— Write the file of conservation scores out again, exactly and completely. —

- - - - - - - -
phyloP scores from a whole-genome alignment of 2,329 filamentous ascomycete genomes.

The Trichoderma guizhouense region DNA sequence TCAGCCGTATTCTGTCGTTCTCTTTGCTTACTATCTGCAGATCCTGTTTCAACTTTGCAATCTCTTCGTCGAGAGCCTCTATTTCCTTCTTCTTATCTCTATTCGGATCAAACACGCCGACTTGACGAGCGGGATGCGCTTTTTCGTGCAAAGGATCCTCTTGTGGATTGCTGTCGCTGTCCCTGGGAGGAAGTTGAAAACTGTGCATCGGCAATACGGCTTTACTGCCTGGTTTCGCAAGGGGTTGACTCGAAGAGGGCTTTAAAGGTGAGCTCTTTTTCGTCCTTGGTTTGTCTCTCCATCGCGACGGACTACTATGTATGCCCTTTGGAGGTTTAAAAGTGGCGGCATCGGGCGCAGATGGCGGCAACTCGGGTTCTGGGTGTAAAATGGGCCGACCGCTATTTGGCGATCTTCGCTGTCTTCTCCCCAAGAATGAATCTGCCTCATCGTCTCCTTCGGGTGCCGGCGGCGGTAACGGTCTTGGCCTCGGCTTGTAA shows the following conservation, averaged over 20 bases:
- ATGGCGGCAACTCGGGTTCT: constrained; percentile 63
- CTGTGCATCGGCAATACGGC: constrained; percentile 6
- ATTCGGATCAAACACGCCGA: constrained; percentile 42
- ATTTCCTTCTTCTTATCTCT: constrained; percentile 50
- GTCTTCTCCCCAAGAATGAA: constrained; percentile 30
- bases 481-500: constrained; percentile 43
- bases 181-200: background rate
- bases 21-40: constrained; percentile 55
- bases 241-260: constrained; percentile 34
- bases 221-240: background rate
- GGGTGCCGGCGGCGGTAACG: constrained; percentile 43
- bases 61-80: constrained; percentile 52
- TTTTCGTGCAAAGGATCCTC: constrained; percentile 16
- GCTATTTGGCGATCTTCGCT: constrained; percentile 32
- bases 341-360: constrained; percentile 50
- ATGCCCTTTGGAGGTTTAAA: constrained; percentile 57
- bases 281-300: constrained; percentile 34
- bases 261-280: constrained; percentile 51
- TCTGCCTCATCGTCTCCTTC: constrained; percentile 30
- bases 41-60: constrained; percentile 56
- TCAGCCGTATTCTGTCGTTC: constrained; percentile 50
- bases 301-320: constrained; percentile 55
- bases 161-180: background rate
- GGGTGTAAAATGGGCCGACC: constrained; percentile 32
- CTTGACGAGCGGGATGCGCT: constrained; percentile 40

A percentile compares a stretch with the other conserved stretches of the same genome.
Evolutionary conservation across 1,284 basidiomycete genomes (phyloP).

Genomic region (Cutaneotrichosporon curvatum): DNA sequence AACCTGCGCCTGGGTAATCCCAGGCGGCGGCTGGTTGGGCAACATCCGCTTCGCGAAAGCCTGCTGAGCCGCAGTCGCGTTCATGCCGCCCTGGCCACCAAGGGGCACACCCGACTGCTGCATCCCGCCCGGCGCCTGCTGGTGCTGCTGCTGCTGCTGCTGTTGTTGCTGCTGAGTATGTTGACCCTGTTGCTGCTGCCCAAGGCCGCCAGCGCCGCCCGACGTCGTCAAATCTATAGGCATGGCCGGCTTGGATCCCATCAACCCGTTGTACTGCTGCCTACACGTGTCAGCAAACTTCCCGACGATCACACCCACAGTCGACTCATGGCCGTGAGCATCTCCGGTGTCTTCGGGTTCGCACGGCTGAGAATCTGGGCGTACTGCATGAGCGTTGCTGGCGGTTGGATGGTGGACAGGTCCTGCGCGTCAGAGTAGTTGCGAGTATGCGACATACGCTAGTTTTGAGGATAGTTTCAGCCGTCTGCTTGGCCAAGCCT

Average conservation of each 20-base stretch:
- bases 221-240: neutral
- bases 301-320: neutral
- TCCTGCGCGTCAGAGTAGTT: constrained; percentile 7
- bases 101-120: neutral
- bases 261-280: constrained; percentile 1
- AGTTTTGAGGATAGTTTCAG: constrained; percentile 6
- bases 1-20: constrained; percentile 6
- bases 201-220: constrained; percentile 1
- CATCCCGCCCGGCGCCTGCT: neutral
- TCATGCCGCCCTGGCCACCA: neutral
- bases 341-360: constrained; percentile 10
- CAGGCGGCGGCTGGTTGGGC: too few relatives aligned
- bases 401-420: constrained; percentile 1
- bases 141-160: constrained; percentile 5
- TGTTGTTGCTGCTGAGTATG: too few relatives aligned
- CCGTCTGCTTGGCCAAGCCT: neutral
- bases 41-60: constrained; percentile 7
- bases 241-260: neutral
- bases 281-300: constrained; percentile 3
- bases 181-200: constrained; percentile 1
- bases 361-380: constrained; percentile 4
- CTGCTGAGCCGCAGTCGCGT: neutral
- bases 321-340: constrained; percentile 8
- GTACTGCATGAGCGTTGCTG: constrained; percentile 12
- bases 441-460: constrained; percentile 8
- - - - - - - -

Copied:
phyloP scores from a whole-genome alignment of 2,329 filamentous ascomycete genomes.

The Trichoderma guizhouense region DNA sequence TCAGCCGTATTCTGTCGTTCTCTTTGCTTACTATCTGCAGATCCTGTTTCAACTTTGCAATCTCTTCGTCGAGAGCCTCTATTTCCTTCTTCTTATCTCTATTCGGATCAAACACGCCGACTTGACGAGCGGGATGCGCTTTTTCGTGCAAAGGATCCTCTTGTGGATTGCTGTCGCTGTCCCTGGGAGGAAGTTGAAAACTGTGCATCGGCAATACGGCTTTACTGCCTGGTTTCGCAAGGGGTTGACTCGAAGAGGGCTTTAAAGGTGAGCTCTTTTTCGTCCTTGGTTTGTCTCTCCATCGCGACGGACTACTATGTATGCCCTTTGGAGGTTTAAAAGTGGCGGCATCGGGCGCAGATGGCGGCAACTCGGGTTCTGGGTGTAAAATGGGCCGACCGCTATTTGGCGATCTTCGCTGTCTTCTCCCCAAGAATGAATCTGCCTCATCGTCTCCTTCGGGTGCCGGCGGCGGTAACGGTCTTGGCCTCGGCTTGTAA shows the following conservation, averaged over 20 bases:
- ATGGCGGCAACTCGGGTTCT: constrained; percentile 63
- CTGTGCATCGGCAATACGGC: constrained; percentile 6
- ATTCGGATCAAACACGCCGA: constrained; percentile 42
- ATTTCCTTCTTCTTATCTCT: constrained; percentile 50
- GTCTTCTCCCCAAGAATGAA: constrained; percentile 30
- bases 481-500: constrained; percentile 43
- bases 181-200: background rate
- bases 21-40: constrained; percentile 55
- bases 241-260: constrained; percentile 34
- bases 221-240: background rate
- GGGTGCCGGCGGCGGTAACG: constrained; percentile 43
- bases 61-80: constrained; percentile 52
- TTTTCGTGCAAAGGATCCTC: constrained; percentile 16
- GCTATTTGGCGATCTTCGCT: constrained; percentile 32
- bases 341-360: constrained; percentile 50
- ATGCCCTTTGGAGGTTTAAA: constrained; percentile 57
- bases 281-300: constrained; percentile 34
- bases 261-280: constrained; percentile 51
- TCTGCCTCATCGTCTCCTTC: constrained; percentile 30
- bases 41-60: constrained; percentile 56
- TCAGCCGTATTCTGTCGTTC: constrained; percentile 50
- bases 301-320: constrained; percentile 55
- bases 161-180: background rate
- GGGTGTAAAATGGGCCGACC: constrained; percentile 32
- CTTGACGAGCGGGATGCGCT: constrained; percentile 40

A percentile compares a stretch with the other conserved stretches of the same genome.
Evolutionary conservation across 1,284 basidiomycete genomes (phyloP).

Genomic region (Cutaneotrichosporon curvatum): DNA sequence AACCTGCGCCTGGGTAATCCCAGGCGGCGGCTGGTTGGGCAACATCCGCTTCGCGAAAGCCTGCTGAGCCGCAGTCGCGTTCATGCCGCCCTGGCCACCAAGGGGCACACCCGACTGCTGCATCCCGCCCGGCGCCTGCTGGTGCTGCTGCTGCTGCTGCTGTTGTTGCTGCTGAGTATGTTGACCCTGTTGCTGCTGCCCAAGGCCGCCAGCGCCGCCCGACGTCGTCAAATCTATAGGCATGGCCGGCTTGGATCCCATCAACCCGTTGTACTGCTGCCTACACGTGTCAGCAAACTTCCCGACGATCACACCCACAGTCGACTCATGGCCGTGAGCATCTCCGGTGTCTTCGGGTTCGCACGGCTGAGAATCTGGGCGTACTGCATGAGCGTTGCTGGCGGTTGGATGGTGGACAGGTCCTGCGCGTCAGAGTAGTTGCGAGTATGCGACATACGCTAGTTTTGAGGATAGTTTCAGCCGTCTGCTTGGCCAAGCCT

Average conservation of each 20-base stretch:
- bases 221-240: neutral
- bases 301-320: neutral
- TCCTGCGCGTCAGAGTAGTT: constrained; percentile 7
- bases 101-120: neutral
- bases 261-280: constrained; percentile 1
- AGTTTTGAGGATAGTTTCAG: constrained; percentile 6
- bases 1-20: constrained; percentile 6
- bases 201-220: constrained; percentile 1
- CATCCCGCCCGGCGCCTGCT: neutral
- TCATGCCGCCCTGGCCACCA: neutral
- bases 341-360: constrained; percentile 10
- CAGGCGGCGGCTGGTTGGGC: too few relatives aligned
- bases 401-420: constrained; percentile 1
- bases 141-160: constrained; percentile 5
- TGTTGTTGCTGCTGAGTATG: too few relatives aligned
- CCGTCTGCTTGGCCAAGCCT: neutral
- bases 41-60: constrained; percentile 7
- bases 241-260: neutral
- bases 281-300: constrained; percentile 3
- bases 181-200: constrained; percentile 1
- bases 361-380: constrained; percentile 4
- CTGCTGAGCCGCAGTCGCGT: neutral
- bases 321-340: constrained; percentile 8
- GTACTGCATGAGCGTTGCTG: constrained; percentile 12
- bases 441-460: constrained; percentile 8